Prepare for Pregnancy
10 Self Assessment Steps for a Healthy Baby
Recent newspaper articles have again raised the concern about whether taking antidepressants may increase the risk of having a baby with autism. While provocative, and even frightening, these reports help raise awareness of the value of doing a careful self-assessment before you become pregnant. I recommend that you ask yourself these 10 questions before attempting to conceive:
1. Do you take prescribed medications? Find out if a medication is safe during pregnancy by talking to your physician or pharmacist or look it up yourself on this NIH website
2. Are you taking a prenatal multivitamin multi-mineral with folic acid, iron, and iodine? These multis are associated with easier conception, fewer miscarriages, fewer birth defects in your baby, and a reduced risk of autism in your child. And, because multis can contain vastly different ingredients check yours against this recommended list.
3. Are your immunizations up to date? Some contagious illnesses are particularly dangerous to a developing fetus and not all immunizations can be given to pregnant women. Be sure you have a conversation about vaccines with your health care provider.
4. Might you have thyroid disease, vitamin D deficiency, or celiac disease? All three can interfere with fertility. Lab tests detects them, but sometimes a trial off gluten is indicated even when celiac disease is ruled out.
5. How often do you eat fish or sushi? While fish is the best source of omega 3 fatty acids, and critical to both your baby’s developing and preventing post-partum depression, please be sure to avoid those with the highest levels of mercury and PCBs (shark, swordfish, tilefish, and king mackerel)
6. How many sodas or sugar-sweetened beverages do you drink a week? Not only can sugar interfere with your fertility, the BPA in the lining of the cans is an endocrine disruptor. And if you have preferred diet sodas, the newest evidence suggests that your body may react to the artificial sweeteners in unexpected ways. A 2014 study in the journal Nature revealed that diet sodas can alter blood glucose levels which makes it harder to conceive.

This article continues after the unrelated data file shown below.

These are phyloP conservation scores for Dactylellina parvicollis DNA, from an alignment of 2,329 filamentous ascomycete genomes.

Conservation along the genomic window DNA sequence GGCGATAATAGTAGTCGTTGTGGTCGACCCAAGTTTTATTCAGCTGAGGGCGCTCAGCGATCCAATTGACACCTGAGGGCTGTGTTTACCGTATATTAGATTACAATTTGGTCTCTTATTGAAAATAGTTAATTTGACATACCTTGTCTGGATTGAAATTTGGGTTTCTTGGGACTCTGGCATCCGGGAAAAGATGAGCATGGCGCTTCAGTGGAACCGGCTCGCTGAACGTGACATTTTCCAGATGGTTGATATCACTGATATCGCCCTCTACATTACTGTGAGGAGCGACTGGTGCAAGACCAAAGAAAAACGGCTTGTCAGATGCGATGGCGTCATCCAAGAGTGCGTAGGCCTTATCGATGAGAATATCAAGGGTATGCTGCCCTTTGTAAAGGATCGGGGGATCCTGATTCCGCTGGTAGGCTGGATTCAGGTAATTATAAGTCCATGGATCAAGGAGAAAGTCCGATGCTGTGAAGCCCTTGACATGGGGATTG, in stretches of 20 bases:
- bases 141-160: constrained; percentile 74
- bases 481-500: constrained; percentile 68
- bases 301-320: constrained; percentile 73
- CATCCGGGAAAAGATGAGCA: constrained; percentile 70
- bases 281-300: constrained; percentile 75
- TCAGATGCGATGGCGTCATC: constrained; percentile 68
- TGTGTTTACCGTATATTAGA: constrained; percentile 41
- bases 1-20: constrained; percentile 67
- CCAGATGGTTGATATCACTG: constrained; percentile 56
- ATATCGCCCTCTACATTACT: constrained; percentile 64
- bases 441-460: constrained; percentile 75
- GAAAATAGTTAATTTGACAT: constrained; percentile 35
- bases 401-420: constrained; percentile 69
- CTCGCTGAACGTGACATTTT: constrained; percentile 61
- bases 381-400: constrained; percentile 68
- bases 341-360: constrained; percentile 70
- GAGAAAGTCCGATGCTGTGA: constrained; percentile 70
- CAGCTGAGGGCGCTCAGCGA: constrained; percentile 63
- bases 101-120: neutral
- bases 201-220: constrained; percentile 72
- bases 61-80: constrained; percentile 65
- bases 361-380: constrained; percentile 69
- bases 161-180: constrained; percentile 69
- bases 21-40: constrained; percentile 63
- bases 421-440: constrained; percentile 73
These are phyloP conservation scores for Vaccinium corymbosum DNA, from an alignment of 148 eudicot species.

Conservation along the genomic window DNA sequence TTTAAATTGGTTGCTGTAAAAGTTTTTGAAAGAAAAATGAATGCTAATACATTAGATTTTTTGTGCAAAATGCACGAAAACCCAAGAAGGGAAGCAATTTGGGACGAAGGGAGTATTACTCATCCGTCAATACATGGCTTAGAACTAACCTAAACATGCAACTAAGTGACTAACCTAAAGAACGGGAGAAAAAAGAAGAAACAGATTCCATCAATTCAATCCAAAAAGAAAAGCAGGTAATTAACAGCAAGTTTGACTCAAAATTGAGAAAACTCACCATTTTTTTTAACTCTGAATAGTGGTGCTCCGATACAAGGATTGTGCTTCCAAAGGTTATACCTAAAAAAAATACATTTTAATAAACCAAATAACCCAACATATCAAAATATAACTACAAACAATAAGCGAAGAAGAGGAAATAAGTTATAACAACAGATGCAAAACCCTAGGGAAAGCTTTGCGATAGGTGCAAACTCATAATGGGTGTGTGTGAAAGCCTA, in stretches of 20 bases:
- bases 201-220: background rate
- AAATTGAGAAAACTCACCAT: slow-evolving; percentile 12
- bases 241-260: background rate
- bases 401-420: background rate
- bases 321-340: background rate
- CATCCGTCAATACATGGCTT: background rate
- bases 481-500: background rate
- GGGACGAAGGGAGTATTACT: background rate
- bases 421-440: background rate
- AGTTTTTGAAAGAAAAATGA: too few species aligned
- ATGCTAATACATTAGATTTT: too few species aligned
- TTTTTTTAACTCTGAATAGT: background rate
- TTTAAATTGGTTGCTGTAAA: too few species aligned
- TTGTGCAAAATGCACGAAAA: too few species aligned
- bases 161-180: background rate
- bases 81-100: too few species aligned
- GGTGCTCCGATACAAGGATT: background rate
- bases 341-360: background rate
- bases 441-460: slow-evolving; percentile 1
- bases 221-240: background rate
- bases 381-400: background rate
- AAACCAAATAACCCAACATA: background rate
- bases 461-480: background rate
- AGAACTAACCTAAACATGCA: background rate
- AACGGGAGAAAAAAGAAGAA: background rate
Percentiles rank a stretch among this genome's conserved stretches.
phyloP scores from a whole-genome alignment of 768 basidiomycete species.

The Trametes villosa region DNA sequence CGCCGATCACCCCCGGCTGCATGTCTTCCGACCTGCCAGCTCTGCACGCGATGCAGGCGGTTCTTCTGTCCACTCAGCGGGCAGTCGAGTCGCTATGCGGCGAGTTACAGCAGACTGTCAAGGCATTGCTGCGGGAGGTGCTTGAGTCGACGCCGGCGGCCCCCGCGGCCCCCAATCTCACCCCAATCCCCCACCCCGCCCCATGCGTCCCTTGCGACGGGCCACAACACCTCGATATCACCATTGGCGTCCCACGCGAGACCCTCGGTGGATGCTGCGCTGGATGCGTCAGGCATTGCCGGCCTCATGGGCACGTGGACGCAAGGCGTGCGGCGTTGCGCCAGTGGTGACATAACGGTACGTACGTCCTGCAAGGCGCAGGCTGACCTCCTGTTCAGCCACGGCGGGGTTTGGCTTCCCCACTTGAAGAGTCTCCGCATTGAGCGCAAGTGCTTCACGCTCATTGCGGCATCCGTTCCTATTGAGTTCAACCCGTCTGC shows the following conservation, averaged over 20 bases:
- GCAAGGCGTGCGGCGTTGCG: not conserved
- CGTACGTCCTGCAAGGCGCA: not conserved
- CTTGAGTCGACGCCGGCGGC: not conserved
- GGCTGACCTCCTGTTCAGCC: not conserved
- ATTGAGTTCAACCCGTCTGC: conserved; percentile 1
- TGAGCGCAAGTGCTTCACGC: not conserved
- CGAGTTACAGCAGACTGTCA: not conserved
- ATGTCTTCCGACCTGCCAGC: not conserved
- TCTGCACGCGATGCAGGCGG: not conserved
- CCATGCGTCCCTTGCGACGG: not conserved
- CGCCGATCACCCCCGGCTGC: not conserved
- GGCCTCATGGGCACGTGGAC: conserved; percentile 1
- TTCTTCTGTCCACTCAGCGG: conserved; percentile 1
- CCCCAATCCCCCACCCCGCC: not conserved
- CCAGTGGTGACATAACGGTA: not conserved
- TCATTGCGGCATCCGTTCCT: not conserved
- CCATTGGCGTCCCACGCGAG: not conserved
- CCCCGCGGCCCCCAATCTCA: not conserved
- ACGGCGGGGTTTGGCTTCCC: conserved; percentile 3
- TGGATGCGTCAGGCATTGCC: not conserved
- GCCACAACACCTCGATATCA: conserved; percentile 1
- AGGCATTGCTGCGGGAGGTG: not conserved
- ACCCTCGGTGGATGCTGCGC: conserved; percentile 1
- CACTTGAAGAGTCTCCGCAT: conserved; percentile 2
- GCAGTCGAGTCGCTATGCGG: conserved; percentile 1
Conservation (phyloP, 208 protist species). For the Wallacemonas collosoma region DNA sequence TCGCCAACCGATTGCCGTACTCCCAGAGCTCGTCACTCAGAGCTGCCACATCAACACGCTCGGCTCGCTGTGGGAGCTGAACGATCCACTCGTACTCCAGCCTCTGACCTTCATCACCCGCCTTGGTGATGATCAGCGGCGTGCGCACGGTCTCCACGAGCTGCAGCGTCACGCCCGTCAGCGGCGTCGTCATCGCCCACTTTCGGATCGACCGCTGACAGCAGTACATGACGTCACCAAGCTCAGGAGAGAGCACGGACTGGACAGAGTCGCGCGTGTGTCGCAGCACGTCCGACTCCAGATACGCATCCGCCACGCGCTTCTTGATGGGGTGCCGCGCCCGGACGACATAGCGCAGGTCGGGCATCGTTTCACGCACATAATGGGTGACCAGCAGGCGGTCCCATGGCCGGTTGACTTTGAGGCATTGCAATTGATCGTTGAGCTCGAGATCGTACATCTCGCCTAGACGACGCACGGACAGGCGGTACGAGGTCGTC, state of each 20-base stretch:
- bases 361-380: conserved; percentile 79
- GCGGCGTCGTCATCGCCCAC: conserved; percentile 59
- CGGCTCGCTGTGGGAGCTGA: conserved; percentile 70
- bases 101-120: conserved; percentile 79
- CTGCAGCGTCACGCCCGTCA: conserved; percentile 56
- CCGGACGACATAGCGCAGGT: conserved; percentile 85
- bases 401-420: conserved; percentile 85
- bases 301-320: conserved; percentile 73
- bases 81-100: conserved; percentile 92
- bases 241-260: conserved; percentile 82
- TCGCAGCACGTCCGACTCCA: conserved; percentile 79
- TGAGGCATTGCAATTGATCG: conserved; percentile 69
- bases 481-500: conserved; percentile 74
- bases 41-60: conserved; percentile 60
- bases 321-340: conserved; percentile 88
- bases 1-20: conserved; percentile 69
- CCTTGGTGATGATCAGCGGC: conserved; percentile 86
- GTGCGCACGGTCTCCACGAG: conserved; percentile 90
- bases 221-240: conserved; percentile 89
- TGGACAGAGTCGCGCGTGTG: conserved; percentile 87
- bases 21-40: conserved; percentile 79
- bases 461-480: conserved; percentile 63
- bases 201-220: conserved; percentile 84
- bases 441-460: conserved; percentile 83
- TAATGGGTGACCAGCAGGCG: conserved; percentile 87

7. Do you use iodized salt? Lots of people prefer sea salt or avoid salt altogether. Yet, salt is our best source of iodine, which is important for thyroid function. Better to buy iodized as your “go to” salt.
8. Are you paying attention to your personal care products? The average woman uses twelve a day. Skin Deep, the Good Guide, and Think Dirty have websites and free apps with bar code scanners that make it easy to choose the safest shampoo, conditioner, moisturizer, and other personal products.
9. Do you pay attention to the pesticides in your vegetables and fruits? The Environmental Working Group posts the Dirty Dozen and Clean Fifteen each year to help you select those with the lowest levels of contamination.
10. Do you think before you spray (the lawn, the perimeter of your house for insects, air freshener, and even perfume)? Insecticides, fungicides, and artificial fragrance all contain chemicals that can interfere with normal hormonal functions.
Victoria Maizes MD is the executive director of the University of Arizona Center for Integrative Medicine and a Professor of Medicine and Public Health. She is the author of Be Fruitful: The Essential Guide to Maximizing Fertility and Giving Birth to a Healthy Child. For more information visit her website victoriamaizesmd.com or follow her on twitter @vmaizes.